Each of us can name at least one person we consider to be a hero. Even if we cannot name a specific person, we can think of a group of people we admire for their achievements, sacrifices, or for the qualities they possess. Our heroes represent our values and ideals and serve as a role model. They possess a determination, talent or courage that leave us awestruck. They are our inspiration.
And just as heroes play an important role in our lives, they also perform a significant function in a child's development. All children need heroes and to grow on. Good heroes uplift the spirit; the more inspiring the hero, the more inspired the child.
With all that has transpired since Sept. 11th, children need heroes now more than ever. Pulitzer Prize writer Ellen Goodman asked psychologists what stories they would choose to tell and retell children about the events of that day. "Without a second thought, David Walsh, (founder of the National Institute on Media and the Family), chose the firefighters. Tell children, he said, about ''people who had a choice, who harnessed their own horses of fear to go into that inferno to help people," wrote Goodman in her Sept. 18th column in The Cincinnati Post.
"James Garbarino of Cornell University, who has worked with children in war zones around the world, said ''choose stories of caring-in-action.'' A rescued rescue worker whose first questions were about others. A man who carried a woman on crutches down dozens of floors."
Sadly, up until now, children have had few instances of real-life heroes. Celebrities and movie superheroes served as a source of empty inspiration. But these idols do little to teach children of the sacrifices and hard work that go into making a true hero. They lack a vision and the courage of conviction to see that vision through, no matter the personal cost.
"A hero does something worth talking about, but a hero goes beyond mere fame or celebrity. The hero lives a life worthy of imitation. If they serve only their own fame, they may be celebrities but not heroes. Heroes are catalysts for change. They create new possibilities. They have a vision, and the skill and charm to implement their vision," says author Adam Starchild, in Helping Your Children Choose Their Heroes Through Reading.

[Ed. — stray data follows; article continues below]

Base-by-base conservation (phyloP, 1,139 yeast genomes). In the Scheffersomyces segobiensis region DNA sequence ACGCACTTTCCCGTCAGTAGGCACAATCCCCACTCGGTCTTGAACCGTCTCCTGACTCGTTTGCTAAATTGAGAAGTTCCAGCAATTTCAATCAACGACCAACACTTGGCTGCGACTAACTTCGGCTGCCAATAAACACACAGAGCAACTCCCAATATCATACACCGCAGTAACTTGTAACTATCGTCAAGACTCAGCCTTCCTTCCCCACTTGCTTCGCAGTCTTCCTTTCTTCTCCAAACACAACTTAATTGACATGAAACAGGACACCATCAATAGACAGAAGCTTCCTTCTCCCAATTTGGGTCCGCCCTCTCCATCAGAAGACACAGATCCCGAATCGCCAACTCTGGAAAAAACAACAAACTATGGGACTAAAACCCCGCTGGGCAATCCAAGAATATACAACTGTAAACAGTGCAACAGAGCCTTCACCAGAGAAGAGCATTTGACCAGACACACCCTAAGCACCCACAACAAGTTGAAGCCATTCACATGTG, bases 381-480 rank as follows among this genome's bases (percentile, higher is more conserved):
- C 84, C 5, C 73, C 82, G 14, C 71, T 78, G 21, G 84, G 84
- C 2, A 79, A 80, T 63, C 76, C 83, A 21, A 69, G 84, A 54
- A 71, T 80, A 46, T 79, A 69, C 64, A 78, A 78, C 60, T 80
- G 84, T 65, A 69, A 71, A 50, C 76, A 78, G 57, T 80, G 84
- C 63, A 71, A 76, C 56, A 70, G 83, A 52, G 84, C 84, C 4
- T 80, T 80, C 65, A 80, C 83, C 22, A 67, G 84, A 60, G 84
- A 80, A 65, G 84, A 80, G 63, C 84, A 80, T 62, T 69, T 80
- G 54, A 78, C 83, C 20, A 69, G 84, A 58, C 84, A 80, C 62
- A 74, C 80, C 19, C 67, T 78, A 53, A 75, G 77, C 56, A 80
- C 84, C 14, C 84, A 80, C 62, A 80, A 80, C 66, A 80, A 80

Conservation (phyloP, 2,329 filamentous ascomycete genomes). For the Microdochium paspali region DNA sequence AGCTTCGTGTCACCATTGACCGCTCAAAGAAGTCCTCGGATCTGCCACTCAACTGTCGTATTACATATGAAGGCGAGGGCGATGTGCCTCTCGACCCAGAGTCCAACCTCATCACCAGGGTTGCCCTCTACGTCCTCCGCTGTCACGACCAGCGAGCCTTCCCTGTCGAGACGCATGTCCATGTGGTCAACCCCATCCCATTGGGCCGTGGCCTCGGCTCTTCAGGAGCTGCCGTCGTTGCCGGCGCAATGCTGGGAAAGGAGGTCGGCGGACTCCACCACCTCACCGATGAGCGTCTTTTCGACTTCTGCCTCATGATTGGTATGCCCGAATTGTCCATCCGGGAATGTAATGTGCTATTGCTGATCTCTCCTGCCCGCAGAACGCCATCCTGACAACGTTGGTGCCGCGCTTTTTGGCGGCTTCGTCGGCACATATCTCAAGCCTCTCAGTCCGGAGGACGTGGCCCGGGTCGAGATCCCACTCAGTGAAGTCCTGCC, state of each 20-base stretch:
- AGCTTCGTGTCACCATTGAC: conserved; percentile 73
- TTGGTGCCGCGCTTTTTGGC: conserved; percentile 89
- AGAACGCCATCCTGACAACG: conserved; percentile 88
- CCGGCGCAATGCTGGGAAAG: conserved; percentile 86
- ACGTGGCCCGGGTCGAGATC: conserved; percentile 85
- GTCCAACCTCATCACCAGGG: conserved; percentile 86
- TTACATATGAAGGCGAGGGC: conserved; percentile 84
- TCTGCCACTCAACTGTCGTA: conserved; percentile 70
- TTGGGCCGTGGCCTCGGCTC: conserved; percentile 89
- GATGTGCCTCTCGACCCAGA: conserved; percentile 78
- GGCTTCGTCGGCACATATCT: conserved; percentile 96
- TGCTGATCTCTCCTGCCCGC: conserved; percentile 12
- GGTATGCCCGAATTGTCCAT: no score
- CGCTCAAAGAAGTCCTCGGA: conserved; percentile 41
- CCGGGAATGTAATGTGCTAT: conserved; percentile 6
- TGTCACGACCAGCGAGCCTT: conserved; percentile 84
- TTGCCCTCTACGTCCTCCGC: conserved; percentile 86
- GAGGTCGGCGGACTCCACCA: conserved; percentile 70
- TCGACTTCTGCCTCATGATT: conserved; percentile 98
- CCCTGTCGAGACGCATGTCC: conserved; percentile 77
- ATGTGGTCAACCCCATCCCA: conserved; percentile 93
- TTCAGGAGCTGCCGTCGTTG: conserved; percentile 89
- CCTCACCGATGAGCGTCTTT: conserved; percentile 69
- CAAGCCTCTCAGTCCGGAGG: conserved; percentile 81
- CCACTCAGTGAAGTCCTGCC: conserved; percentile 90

If the incident of Sept. 11th has given us anything positive, it has bestowed upon us a proliferation of heart-wrenching stories of one heroic act after another. It has given all of us new heroes to look up to and admire.
Give Children Something To Aspire To
As Betty DeRamus of The Detroit News said in her article Not all the heroes in our lives get the recognition they so deserve, most heroes are ordinary people who's faces will never show up on Wheaties boxes. Everyday heroes "save lives, soothe spirits and heal hearts."
In fact, many of these great people are actually children. You only have to look to Web sites such as MyHero.com and abcchildrenfirst.com, to see that children themselves are making the world a better place for all of us.
And you'd be surprised to learn just who ranks above the likes of Britney Spears, Madona or Robin Williams when it comes to being a hero. 38% of 6,000 British youths who participated in a marketing report conducted by BMRB International, picked their own parents as the persons they admired most out of a list of 34 heroes. Across the seven to ten age span parents were consistently in first place.
If our children look to us as the person they admire most, then we have to take up the challenge and BE A HERO. We have to:
* Search out and show our children heroes without number
* Read to our children about individuals who overcame difficult obstacles to reach their goals and contribute to the common good
* Show our children the good in the world
* Let our children know they have the ability to make a difference, no matter how small that difference may seem
* Give our children dozens of real heroes so they can distinguish between heroes and celebrities-and know which ones to emulate
* Guide our children into leading meaningful lives
* Foster their eagerness to learn
* Demonstrate the value of school in accomplishing the goals they want to achieve
* Set up a way for our older children to mentor younger students, and the list goes on.